'Most severe drought in history' sparks water restrictions in region for first time in 25 years

For the first time in a quarter of a century, parts of NSW's Hunter region will face water restrictions as the state deals with one of its worst droughts on record.

The level one water restrictions - which focus on reducing outdoor water use - will kick in on September 16 across the Lower Hunter, which includes the city of Newcastle, 150km north of Sydney.

It has been 25 years since the region has had to implement water restrictions.

"This drought is more severe than NSW has ever experienced," NSW Water Minister Melinda Pavey said in a statement on Friday.

A NSW farmer feeding his cattle on dry land.
Farmers in NSW have been heavily affected by the drought. Source: Getty

"While autumn and winter are typically the highest rainfall seasons for the Lower Hunter, the rainfall has not eventuated, causing the region's dams to fall to their lowest levels in more than two decades."

According to the Department of Primary Industries, 98.6 per cent of the state is suffering from drought.

Earlier this year, Sydney also entered level one restrictions as the drought continues to ravage the state.

Outdoor water use accounts for about 20 per cent of the Lower Hunter's total drinking water consumption.

Water restrictions will apply to all water users who use drinking water sourced from Hunter Water, including residents, business and government.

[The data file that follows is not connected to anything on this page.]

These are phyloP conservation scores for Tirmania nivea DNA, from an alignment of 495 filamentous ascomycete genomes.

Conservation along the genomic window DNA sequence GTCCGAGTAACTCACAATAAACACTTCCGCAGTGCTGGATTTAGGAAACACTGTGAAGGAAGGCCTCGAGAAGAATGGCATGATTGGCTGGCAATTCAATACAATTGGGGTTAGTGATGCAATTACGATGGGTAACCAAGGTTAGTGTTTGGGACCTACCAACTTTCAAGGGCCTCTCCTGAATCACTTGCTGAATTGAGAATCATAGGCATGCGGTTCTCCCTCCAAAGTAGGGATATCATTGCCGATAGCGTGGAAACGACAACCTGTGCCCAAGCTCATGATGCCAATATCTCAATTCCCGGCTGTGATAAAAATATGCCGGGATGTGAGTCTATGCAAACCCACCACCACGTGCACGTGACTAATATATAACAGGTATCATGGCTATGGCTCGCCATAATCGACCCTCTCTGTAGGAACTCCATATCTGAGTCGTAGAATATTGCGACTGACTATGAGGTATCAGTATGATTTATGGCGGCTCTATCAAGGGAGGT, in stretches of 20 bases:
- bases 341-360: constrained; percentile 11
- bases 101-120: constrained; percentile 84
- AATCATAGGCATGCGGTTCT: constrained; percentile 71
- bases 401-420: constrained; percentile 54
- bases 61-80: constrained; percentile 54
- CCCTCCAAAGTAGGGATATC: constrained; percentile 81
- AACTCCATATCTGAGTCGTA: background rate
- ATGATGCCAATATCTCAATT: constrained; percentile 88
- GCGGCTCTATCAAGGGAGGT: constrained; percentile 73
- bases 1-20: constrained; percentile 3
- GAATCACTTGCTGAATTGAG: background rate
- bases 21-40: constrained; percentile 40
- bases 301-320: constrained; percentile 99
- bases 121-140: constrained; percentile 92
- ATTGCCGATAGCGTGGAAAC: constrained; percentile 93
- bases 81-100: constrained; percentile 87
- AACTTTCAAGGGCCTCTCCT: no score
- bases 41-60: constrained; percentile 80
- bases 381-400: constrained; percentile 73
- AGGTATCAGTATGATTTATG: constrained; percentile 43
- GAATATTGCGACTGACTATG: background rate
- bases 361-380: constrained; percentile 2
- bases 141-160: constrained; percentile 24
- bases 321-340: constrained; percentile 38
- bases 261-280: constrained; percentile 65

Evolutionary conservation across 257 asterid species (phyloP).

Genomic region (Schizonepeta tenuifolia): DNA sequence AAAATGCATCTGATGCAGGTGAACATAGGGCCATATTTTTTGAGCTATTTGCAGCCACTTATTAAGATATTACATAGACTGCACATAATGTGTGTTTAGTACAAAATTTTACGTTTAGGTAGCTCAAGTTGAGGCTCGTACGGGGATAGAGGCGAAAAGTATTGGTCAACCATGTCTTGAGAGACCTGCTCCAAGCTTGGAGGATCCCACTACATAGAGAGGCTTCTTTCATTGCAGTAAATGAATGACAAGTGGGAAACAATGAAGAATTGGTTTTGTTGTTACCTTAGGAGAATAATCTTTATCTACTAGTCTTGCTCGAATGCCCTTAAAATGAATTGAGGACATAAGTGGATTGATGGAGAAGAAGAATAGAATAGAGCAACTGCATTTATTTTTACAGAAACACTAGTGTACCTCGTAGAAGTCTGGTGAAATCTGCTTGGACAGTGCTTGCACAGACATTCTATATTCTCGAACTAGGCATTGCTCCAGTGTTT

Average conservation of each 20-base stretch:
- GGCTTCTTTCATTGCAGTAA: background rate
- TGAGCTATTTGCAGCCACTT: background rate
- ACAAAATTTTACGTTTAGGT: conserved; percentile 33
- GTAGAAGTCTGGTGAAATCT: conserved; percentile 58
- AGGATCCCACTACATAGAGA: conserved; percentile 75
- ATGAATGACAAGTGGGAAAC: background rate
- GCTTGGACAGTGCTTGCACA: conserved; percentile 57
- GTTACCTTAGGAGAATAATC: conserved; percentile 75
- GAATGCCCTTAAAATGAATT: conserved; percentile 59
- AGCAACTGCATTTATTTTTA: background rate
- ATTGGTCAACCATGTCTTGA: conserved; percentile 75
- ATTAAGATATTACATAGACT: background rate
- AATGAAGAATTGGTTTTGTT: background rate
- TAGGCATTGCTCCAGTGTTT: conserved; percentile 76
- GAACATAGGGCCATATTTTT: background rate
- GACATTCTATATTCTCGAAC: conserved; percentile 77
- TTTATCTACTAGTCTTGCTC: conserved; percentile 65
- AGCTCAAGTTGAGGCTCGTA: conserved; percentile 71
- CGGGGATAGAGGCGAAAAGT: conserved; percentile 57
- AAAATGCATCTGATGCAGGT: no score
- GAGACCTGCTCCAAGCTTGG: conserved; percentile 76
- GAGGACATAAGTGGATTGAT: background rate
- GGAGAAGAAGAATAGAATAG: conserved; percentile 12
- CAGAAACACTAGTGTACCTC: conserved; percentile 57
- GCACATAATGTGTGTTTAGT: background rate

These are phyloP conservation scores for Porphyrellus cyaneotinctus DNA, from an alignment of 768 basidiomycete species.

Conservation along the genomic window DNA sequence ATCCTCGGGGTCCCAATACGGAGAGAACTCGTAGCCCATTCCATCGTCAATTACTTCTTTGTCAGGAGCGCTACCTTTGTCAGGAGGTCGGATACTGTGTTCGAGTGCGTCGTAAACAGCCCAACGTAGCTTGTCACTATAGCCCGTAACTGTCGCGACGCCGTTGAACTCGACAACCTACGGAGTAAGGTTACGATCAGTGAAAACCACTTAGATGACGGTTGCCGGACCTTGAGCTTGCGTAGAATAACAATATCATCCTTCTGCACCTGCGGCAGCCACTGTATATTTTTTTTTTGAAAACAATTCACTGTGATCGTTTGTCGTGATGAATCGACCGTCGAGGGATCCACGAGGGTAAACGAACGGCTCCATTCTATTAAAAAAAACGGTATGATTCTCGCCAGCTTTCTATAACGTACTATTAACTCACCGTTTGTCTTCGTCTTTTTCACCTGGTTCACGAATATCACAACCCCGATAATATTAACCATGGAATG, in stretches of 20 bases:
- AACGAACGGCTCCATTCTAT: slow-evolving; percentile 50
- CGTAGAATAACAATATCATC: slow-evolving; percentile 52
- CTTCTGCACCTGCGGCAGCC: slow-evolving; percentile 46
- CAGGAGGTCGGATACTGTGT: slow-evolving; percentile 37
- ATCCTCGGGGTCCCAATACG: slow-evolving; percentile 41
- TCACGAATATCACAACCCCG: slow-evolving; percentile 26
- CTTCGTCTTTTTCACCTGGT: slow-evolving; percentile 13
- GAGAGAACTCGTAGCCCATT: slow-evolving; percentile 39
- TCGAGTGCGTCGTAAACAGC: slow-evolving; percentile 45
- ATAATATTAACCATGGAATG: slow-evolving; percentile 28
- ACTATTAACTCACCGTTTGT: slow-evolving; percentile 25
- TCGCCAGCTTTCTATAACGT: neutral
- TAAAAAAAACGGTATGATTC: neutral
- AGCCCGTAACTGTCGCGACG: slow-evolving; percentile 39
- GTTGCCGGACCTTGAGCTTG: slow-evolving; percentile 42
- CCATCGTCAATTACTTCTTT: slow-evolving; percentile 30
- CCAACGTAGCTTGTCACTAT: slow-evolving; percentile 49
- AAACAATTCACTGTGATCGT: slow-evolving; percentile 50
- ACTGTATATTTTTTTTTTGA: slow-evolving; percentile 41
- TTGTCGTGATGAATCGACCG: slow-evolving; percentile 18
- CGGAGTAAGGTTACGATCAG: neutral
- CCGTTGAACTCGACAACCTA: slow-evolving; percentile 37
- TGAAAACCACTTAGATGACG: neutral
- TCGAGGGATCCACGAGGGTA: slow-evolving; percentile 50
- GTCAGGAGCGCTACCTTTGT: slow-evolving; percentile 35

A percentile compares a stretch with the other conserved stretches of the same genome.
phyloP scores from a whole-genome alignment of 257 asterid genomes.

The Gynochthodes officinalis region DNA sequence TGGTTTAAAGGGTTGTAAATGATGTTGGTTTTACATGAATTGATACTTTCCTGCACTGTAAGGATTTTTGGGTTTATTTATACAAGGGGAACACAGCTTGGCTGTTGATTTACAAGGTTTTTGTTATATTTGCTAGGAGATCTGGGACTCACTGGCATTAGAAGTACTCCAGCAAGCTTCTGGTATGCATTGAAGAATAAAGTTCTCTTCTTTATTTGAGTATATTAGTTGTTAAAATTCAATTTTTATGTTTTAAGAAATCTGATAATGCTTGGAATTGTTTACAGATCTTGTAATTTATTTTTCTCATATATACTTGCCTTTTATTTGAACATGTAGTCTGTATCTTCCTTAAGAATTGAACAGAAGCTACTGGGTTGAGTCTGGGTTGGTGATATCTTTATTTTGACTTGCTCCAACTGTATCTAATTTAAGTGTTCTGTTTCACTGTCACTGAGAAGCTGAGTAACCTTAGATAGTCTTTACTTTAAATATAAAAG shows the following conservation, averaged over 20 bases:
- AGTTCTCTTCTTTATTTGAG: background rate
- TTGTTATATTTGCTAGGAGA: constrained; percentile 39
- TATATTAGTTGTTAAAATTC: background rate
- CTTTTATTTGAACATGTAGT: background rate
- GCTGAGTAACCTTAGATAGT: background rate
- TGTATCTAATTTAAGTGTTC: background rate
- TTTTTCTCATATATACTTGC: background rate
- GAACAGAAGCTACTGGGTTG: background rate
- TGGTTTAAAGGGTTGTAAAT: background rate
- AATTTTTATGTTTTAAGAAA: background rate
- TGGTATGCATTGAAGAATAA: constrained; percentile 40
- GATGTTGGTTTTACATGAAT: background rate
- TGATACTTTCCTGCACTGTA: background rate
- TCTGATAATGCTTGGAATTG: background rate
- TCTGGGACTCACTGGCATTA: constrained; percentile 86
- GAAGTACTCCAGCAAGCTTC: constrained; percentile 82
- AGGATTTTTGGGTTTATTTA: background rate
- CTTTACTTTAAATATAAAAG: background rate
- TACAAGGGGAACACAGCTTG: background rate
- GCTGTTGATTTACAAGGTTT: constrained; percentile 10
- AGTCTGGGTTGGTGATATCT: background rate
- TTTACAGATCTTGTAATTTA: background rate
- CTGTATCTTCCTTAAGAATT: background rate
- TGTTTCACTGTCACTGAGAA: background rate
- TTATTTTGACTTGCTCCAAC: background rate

With the level one restrictions, watering of lawns and gardens must happen either before 10am or after 4pm.

Sprinklers are now banned and all hoses must be used with a trigger nozzle.

The use of hoses without trigger nozzles (pictured) will be banned from September 16. Source: AAP
The use of hoses without trigger nozzles (pictured) will be banned from September 16. Source: AAP

Cleaning of pathways and hard surfaces is prohibited.

Hunter Water has vowed to take a firm stance on the restrictions where individuals can be fined $220 and businesses $550 for breaching them.

“It’s really important we work together to save water,” Hunter Water Chief Investment Officer, Darren Cleary said earlier this month.

“By making small, simple changes at home, we all could be using about four buckets of water less per day.

“Things like reducing our showers to four minutes and ensuring our rainwater tanks are working properly can make a big difference in how much water we use.”

Earlier this month, volunteer Melissa Turner documented the devastating effect the drought is having on NSW’s farmers.

Sydney facing further restrictions

The announcement came as Sydney faces the possibility of entering level two restrictions with Sydney's dam storage levels now below 50 per cent for the first time in 12 years.

Greater Sydney's dam capacity this week fell to 49.7 per cent, according to Water NSW, which is 0.4 per cent down from the previous week.

That means dam levels are below 50 per cent for the first time since 2007. They initially dropped under the halfway mark in 2004.

The NSW government in May introduced Level one water restrictions early when greater Sydney's capacity was at 53.5 per cent.

Level one restrictions are compulsory when dam levels fall to 50 per cent.

Level two water restrictions are triggered when dam levels fall to 40 per cent, according to the Metropolitan Water Plan.

The Bureau of Meteorology's spring climate outlook has forecast a drier than average season for most of mainland Australia, with less than 200mm of rain expected across the Sydney area.

With AAP

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